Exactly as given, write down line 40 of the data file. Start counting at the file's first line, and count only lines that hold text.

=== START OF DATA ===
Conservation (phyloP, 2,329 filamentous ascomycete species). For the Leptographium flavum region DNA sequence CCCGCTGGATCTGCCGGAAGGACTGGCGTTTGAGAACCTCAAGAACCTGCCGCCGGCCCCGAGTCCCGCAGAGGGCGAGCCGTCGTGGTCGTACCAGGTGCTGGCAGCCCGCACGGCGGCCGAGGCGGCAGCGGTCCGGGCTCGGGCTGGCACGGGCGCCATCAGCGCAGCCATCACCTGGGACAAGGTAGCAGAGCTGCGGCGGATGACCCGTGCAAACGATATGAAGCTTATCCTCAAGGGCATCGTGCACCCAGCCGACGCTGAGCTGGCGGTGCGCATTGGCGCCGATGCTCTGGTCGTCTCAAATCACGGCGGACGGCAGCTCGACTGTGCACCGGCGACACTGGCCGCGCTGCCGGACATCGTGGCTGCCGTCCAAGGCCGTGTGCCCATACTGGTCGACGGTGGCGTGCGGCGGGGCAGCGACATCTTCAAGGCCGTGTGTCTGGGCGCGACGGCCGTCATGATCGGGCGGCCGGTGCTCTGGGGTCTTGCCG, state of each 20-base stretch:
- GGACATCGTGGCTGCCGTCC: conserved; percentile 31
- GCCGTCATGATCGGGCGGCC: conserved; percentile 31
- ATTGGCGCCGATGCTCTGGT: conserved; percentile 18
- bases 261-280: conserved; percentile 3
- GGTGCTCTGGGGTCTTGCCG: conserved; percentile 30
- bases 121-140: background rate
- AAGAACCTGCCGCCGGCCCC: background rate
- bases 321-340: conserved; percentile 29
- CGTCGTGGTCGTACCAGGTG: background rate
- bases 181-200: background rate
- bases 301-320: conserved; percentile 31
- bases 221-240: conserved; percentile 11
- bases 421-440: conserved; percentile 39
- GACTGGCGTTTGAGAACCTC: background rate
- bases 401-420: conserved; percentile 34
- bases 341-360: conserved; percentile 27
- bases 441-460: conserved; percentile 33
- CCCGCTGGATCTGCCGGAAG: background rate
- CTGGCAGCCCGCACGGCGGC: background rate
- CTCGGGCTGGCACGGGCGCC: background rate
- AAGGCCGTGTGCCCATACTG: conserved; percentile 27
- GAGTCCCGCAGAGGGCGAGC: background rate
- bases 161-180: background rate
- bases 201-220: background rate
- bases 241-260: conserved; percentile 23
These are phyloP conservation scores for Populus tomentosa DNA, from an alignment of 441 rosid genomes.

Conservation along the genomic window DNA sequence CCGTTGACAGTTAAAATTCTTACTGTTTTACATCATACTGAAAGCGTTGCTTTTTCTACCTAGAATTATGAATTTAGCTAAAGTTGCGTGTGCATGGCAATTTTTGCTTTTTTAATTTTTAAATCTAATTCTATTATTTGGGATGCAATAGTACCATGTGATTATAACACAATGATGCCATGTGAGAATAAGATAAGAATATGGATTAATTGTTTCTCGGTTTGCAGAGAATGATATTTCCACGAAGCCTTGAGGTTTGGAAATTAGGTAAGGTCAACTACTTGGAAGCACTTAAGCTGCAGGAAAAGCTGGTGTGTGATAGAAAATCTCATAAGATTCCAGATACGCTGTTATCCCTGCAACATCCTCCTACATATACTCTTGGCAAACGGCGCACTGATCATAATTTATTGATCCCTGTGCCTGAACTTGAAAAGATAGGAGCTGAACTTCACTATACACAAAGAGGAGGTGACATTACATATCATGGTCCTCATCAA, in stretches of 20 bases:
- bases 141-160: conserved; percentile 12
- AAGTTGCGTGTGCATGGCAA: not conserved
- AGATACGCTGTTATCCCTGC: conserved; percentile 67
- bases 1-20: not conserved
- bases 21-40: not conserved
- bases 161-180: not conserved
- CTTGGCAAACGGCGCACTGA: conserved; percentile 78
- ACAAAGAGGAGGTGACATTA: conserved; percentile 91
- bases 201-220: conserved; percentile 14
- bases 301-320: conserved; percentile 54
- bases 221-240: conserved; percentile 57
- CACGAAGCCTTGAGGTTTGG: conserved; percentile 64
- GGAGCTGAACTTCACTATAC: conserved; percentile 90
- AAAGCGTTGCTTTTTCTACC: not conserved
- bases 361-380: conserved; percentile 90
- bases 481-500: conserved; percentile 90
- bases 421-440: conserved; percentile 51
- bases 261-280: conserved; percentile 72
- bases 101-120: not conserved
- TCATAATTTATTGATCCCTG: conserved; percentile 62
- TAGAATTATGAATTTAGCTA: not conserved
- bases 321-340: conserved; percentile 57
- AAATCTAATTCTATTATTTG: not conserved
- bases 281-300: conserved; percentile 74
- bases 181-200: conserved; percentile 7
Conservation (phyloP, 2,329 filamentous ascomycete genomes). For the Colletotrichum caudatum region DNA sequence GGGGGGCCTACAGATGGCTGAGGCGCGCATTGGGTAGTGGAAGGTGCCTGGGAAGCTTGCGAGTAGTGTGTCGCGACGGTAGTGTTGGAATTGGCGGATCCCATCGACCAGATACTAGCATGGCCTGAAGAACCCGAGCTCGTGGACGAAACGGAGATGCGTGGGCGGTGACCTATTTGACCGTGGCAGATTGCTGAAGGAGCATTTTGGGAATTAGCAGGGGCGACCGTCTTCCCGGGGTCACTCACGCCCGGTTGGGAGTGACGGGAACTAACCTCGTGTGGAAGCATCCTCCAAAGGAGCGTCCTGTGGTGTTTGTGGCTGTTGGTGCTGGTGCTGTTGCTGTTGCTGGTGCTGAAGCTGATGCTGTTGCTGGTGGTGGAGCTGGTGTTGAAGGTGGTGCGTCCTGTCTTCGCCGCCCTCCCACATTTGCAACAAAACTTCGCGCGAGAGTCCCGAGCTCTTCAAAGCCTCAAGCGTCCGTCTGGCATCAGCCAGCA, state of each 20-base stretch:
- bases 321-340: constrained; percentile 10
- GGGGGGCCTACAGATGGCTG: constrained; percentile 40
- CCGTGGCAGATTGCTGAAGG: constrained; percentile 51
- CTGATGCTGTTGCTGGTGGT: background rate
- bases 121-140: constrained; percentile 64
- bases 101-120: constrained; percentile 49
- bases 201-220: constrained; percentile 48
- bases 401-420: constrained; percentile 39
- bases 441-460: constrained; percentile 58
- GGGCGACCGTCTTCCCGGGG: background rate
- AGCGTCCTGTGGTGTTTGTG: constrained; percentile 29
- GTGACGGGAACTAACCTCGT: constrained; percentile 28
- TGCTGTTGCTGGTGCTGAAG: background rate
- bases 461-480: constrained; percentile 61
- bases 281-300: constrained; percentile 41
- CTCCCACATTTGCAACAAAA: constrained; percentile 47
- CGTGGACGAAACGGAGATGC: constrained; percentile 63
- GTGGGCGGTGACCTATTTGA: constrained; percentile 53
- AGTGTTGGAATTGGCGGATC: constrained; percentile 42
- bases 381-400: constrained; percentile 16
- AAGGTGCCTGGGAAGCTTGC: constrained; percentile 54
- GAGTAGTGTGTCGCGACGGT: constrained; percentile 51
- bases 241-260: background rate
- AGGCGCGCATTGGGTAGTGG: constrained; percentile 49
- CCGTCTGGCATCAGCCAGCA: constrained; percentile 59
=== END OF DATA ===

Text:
- CACGAAGCCTTGAGGTTTGG: conserved; percentile 64